"Michael & Jackie forever," a loyal commenter wrote just last week when Kutcher took to Instagram to pronounce himself "the luckiest man alive" thanks to his enduring partnership with his wife of now eight years, the pair having brought their own brand of fireworks to a July 4, 2015, vow swap.
And the couple never forgot their humble sitcom roots (they were happy to return as Mr. and Mrs. Kelso for That '90s Show earlier this year), though they've made it clear that the set of their Fox sitcom was not where the magic happened. Not even when Kunis shared her first-ever kiss in a scene with her onscreen boyfriend.
"I think we had to both go through a lot in our lives to be the become the people that we were [when we finally got together]," Kunis once explained to Howard Stern. "We would never be together based on the people that we used to be."
Then aren't we glad we didn't have to fret over a version of Kunis and Kutcher that wasn't meant to be, because these two seem so perfectly suited for each other. And it would take such a match to be able to pull off what these two have managed over the past decade. (And we don't mean their controversial personal hygiene habits.)
Namely, despite the mass interest in their lives, the very photogenic pair mastered the art of hiding in plain sight early on.
Once they were together, that is.
"I never looked at him as somebody that was good-looking, I never looked at him as somebody that wasn't," recalled Kunis, who was 14 when she was cast as Jackie in 1998. It wasn't until years later that she saw Kutcher—or more accurately, the back of some tall guy—at an awards show and was blown away.
"And then he just turns around and it was literally like if we were in a movie, the music would start playing," the actress said. "I think that he, for the first time ever, took my breath away."
Reader, she went home with him. But while they would both prove to be down for the count, they started out taking a cue from their respective movies and trying the whole No Strings Attached/Friends With Benefits game themselves.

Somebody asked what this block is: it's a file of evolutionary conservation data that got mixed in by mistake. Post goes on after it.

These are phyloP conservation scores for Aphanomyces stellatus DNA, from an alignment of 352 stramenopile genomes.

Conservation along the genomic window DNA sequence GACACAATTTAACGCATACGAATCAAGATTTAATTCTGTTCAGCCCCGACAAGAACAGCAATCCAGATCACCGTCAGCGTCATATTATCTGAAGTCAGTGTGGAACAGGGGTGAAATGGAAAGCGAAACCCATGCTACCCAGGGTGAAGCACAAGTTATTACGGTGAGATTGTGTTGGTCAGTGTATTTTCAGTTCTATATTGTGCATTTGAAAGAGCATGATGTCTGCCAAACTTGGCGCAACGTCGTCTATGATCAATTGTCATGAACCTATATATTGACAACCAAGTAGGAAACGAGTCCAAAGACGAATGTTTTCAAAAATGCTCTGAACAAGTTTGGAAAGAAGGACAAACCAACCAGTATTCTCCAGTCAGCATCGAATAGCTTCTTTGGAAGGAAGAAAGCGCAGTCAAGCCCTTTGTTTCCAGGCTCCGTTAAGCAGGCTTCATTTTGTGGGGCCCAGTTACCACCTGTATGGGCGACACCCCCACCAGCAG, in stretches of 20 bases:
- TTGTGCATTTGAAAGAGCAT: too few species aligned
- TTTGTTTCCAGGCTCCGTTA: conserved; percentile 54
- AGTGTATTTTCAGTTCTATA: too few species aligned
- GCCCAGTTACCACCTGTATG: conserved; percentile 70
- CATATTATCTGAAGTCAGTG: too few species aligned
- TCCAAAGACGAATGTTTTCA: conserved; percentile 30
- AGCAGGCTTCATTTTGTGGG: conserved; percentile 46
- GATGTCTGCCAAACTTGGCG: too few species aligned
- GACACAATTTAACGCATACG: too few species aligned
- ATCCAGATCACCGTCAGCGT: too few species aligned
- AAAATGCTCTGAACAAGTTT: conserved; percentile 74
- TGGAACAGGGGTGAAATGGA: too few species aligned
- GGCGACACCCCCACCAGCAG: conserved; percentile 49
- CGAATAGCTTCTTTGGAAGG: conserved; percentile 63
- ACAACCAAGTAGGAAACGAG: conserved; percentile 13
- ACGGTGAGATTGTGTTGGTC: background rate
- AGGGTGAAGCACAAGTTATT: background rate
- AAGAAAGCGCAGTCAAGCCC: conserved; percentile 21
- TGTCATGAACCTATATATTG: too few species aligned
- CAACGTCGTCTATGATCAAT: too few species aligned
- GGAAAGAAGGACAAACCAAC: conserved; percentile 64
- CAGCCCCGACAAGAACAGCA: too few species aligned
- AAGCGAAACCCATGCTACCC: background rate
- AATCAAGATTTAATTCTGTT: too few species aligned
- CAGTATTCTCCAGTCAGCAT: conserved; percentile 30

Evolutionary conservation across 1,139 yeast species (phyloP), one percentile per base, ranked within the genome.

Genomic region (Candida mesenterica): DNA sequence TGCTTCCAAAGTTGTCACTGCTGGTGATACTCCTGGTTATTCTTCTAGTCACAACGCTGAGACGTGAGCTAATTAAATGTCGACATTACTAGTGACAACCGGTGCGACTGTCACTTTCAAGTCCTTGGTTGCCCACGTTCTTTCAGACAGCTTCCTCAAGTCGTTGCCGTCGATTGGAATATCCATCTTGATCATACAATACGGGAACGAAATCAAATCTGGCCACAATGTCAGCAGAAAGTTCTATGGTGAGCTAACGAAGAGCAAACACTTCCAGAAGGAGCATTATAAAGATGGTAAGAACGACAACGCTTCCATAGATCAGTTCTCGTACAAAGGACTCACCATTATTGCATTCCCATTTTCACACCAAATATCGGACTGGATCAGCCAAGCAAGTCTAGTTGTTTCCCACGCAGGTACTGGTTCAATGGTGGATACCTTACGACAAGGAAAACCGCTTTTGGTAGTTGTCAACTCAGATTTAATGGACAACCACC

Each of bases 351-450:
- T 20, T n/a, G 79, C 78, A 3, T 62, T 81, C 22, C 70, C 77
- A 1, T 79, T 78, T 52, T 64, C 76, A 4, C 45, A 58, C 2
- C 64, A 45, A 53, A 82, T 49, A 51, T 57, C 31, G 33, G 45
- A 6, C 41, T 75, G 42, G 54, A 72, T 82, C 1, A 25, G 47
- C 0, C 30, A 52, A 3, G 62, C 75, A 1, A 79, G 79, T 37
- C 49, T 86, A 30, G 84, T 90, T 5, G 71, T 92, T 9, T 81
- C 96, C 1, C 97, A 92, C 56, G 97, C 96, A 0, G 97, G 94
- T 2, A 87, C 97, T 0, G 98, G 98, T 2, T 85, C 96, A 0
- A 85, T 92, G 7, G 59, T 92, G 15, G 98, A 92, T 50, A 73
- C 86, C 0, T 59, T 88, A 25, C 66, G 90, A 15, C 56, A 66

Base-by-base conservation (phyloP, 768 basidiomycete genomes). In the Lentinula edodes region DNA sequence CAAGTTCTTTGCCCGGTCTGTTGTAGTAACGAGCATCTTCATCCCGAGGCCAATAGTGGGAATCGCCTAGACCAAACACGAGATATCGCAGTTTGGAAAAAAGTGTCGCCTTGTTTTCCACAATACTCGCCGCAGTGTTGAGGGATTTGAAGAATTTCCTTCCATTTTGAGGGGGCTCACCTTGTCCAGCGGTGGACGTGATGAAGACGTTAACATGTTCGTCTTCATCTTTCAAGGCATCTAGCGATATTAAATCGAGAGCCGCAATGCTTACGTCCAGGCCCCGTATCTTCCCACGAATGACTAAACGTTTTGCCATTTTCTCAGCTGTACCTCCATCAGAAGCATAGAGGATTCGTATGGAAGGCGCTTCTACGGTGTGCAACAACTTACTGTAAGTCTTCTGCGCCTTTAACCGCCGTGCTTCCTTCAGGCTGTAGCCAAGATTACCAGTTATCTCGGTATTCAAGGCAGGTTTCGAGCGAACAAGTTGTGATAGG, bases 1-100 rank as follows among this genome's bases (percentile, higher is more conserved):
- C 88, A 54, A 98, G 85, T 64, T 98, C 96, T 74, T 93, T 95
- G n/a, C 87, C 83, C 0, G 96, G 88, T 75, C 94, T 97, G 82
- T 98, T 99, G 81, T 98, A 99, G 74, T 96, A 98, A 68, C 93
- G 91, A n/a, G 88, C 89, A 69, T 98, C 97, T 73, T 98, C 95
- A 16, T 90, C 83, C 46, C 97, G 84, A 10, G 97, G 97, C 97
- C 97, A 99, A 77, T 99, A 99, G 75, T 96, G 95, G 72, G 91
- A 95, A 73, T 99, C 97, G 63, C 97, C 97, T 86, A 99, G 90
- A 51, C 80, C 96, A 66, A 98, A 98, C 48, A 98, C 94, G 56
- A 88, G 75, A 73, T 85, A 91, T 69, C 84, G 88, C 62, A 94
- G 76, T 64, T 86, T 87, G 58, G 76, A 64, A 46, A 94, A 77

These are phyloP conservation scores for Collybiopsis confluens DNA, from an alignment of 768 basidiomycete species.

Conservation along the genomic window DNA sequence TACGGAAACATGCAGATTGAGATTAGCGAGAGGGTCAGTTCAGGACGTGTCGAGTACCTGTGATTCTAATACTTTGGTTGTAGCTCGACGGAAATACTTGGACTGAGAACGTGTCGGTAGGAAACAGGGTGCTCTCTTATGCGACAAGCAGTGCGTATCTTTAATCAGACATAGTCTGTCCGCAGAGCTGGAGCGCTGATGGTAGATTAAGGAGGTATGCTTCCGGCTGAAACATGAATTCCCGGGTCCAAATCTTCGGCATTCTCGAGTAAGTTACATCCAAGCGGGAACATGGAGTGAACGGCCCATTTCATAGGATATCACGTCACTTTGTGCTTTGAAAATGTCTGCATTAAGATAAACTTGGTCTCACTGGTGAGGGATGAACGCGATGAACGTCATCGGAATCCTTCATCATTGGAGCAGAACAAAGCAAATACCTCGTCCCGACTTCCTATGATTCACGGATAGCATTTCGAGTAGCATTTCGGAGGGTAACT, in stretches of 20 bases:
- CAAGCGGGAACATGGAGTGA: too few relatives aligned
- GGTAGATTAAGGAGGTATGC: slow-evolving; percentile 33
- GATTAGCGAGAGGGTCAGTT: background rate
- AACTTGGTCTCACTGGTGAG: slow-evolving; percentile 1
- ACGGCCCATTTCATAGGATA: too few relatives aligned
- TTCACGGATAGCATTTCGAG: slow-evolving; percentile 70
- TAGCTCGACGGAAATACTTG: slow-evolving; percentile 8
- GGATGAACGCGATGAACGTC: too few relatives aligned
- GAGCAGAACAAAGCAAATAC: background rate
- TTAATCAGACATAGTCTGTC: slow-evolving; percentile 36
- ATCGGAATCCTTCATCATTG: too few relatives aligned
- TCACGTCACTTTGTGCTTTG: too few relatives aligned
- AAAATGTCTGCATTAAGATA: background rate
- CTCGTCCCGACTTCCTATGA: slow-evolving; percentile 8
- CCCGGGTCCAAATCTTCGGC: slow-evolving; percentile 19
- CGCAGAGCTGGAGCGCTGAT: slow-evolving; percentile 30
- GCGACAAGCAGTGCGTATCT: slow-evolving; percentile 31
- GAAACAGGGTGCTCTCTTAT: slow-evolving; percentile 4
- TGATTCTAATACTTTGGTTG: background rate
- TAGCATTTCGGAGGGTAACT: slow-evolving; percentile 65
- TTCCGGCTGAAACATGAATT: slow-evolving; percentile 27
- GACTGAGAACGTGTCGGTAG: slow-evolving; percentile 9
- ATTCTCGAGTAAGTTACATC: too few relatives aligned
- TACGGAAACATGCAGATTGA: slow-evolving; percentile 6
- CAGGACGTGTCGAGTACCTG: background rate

The fact that they fell in love and were really meant to be is a bit more of a Hollywood ending than most people who embark on that noble experiment eventually get—but how relatable of them to start out that way.
Morever, Kunis was only about a year removed from her eight-year relationship with Macaulay Culkin, whom she'd been dating since she was 19, and Kutcher was still mired in divorce proceedings following the end of his six-year marriage to Demi Moore, so they were kinda rebounding with each other as well.
What their respective experiences led to, however, was a mutual desire to not make a big deal about their own relationship—in public, that is—and that has continued to be a shared goal.
"You know, I've learned the hard way how valuable privacy is," Kutcher said in the April 2013 issue of Elle. "And I've learned that there are a lot of things in your life that really benefit from being private. And relationships are one of them. And I am going to do everything in my power to have this relationship be private."
All these years later, that hasn't changed, even when outside forces conspire against him.
Back in September 2019, Kutcher seemingly subtweeted a response to the various headlines Moore's new memoir had been making, none of them painting the Punk'd visionary turned venture capitalist and movie star in a particularly flatting light.
"I was about to push the button on a really snarky tweet," he wrote. "Then I saw my son, daughter, and wife and I deleted it. [heart emoji]"
Then they went to Disneyland.
Because while privacy is paramount when it comes to their family, which includes daughter Wyatt Isabelle, 8, and son Dimitri Portwood, 6, they aren't exactly recluses. Rather, they've struck a nice balance between fan-favorite Hollywood couple and neighborhood locals, not least because they're interesting people who haven't detached from the world around them, despite all the success.
The couple have historically shared political leanings, and joined forces last year to raise more than $30 million for Kunis' native Ukraine after Russia invaded in February 2022. "We're gonna do everything we can," Kutcher said in a thank-you video, "to ensure that the outpouring of love that came from you all as a part of this campaign finds the maximum impact with those in need."
Of course, then they went to the Oscars. But they also do extraordinarily normal things, the expectation that they're going to be where you are—on a hike, doing yoga, watching (or making out at) a Dodgers game, eating eggs in the Valley—just a way of life in L.A. And though they both clean up impressively, they keep it very casual in their day to day life.
Kunis has even said that she keeps her Tiffany diamond engagement ring in a safety deposit box, in case someone's inclined to "chop my hand off" to steal it, though she's never without her wedding band, a $90 Etsy find.